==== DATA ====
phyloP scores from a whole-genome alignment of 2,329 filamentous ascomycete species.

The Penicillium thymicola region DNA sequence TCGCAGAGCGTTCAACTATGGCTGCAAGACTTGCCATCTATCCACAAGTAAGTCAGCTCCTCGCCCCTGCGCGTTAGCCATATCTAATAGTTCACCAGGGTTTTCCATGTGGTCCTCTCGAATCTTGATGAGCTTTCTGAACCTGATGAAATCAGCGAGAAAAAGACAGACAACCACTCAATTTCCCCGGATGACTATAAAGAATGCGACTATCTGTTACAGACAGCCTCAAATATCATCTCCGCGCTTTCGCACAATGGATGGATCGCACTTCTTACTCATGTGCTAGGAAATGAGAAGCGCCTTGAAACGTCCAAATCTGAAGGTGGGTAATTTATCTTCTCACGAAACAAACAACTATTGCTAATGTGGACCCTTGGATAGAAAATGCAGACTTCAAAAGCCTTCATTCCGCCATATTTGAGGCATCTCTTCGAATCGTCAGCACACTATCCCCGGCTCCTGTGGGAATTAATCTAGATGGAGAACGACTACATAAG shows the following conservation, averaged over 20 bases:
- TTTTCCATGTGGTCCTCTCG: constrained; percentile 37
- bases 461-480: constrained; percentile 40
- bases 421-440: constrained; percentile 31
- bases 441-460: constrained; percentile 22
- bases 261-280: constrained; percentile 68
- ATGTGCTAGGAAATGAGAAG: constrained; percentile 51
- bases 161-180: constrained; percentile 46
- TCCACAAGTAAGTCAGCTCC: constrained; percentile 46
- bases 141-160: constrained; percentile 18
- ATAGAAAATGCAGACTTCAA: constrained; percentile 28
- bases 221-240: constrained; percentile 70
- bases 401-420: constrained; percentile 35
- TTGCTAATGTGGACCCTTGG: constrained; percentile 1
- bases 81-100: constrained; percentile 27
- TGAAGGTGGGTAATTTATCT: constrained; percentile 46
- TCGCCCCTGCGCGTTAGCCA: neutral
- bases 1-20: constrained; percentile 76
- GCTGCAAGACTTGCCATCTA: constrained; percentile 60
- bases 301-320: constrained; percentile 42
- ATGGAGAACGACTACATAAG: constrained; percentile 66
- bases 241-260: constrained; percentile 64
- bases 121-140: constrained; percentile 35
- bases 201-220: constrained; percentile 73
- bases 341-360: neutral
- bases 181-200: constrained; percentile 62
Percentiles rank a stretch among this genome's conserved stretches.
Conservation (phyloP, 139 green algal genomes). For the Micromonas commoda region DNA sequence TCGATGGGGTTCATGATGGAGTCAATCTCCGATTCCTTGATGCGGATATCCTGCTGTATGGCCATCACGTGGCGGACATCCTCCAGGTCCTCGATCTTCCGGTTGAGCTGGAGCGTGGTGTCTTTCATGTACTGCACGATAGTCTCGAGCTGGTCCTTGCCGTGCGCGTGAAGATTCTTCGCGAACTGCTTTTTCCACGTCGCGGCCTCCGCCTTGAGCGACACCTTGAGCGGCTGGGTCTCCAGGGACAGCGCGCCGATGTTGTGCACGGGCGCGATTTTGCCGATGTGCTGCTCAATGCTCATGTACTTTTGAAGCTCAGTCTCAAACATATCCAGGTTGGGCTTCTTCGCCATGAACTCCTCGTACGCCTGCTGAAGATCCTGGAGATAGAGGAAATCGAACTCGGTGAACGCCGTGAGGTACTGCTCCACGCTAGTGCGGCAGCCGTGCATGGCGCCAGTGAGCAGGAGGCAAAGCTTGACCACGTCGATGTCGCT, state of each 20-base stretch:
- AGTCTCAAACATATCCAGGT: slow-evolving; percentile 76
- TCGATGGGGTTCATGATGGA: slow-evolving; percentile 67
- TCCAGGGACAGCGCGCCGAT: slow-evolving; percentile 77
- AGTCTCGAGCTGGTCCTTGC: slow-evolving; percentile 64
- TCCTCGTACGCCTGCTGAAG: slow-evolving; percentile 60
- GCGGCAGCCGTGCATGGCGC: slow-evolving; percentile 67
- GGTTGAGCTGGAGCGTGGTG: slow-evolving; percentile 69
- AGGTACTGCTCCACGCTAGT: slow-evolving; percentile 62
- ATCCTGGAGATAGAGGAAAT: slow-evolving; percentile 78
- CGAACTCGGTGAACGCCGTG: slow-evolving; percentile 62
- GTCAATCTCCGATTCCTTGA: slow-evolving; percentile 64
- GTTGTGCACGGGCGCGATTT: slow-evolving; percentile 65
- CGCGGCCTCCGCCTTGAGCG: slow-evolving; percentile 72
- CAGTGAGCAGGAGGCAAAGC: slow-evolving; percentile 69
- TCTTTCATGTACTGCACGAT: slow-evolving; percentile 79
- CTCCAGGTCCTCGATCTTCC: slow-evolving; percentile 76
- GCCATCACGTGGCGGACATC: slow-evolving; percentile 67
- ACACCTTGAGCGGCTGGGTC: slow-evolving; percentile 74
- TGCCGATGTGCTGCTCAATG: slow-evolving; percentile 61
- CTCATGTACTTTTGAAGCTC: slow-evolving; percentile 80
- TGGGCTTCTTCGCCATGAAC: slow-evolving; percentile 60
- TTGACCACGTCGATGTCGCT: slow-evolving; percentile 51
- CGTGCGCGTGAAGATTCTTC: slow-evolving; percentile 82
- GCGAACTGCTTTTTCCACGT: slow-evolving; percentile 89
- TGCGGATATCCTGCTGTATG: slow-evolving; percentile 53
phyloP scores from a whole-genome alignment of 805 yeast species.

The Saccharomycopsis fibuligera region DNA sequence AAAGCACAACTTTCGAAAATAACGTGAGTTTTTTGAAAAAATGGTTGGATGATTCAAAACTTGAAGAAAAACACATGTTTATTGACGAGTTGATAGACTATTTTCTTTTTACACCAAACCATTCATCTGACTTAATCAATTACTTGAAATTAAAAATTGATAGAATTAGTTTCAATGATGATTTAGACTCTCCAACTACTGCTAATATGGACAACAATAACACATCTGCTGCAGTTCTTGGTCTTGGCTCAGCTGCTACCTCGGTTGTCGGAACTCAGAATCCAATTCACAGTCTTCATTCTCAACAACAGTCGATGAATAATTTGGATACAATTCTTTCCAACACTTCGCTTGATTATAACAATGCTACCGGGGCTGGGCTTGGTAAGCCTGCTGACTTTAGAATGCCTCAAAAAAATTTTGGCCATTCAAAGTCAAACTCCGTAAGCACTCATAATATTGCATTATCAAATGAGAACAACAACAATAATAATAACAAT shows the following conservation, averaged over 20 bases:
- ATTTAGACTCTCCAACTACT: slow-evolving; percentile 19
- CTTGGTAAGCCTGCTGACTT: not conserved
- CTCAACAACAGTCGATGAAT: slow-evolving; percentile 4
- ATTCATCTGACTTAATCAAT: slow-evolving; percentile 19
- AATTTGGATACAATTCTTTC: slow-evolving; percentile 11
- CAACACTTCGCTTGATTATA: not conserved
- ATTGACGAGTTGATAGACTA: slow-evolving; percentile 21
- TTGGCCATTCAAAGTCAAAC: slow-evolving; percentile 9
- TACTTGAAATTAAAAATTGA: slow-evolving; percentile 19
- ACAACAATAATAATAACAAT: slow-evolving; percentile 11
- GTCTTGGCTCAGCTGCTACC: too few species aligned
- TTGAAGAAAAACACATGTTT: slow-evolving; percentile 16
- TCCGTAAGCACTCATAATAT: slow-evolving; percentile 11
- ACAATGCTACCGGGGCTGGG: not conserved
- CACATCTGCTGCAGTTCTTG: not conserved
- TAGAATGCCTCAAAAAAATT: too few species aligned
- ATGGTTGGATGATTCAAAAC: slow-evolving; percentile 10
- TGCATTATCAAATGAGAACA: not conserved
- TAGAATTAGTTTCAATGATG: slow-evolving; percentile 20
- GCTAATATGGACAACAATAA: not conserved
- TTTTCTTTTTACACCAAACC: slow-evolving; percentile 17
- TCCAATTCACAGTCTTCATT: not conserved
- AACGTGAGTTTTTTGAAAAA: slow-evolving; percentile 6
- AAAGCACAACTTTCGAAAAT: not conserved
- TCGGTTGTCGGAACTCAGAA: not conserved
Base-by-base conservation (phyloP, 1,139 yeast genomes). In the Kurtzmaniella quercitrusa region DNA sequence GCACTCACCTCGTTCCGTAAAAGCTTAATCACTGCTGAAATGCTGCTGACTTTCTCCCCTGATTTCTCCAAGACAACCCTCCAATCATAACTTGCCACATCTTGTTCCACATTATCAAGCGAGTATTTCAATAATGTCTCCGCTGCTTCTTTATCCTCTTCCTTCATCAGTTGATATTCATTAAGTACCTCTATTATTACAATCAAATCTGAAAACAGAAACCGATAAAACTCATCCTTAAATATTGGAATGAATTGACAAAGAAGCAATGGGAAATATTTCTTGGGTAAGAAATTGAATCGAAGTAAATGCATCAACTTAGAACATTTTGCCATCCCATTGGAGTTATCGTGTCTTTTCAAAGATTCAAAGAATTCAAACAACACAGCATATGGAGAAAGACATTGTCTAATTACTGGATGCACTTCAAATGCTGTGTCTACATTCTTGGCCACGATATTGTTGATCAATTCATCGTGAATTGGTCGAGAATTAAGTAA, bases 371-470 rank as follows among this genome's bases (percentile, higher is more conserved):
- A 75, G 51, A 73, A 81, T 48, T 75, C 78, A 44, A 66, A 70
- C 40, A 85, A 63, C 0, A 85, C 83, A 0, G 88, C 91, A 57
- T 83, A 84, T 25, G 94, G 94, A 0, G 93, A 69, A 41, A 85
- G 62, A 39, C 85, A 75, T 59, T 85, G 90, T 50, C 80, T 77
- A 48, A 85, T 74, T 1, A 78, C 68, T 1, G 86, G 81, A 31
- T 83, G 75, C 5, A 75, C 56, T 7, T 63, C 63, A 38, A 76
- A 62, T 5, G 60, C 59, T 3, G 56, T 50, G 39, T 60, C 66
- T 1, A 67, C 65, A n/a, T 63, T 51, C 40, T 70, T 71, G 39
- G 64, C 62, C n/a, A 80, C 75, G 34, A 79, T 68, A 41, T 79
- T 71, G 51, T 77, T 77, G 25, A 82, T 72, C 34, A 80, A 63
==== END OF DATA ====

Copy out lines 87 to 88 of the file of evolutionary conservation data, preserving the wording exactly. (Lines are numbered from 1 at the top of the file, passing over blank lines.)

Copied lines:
- A 48, A 85, T 74, T 1, A 78, C 68, T 1, G 86, G 81, A 31
- T 83, G 75, C 5, A 75, C 56, T 7, T 63, C 63, A 38, A 76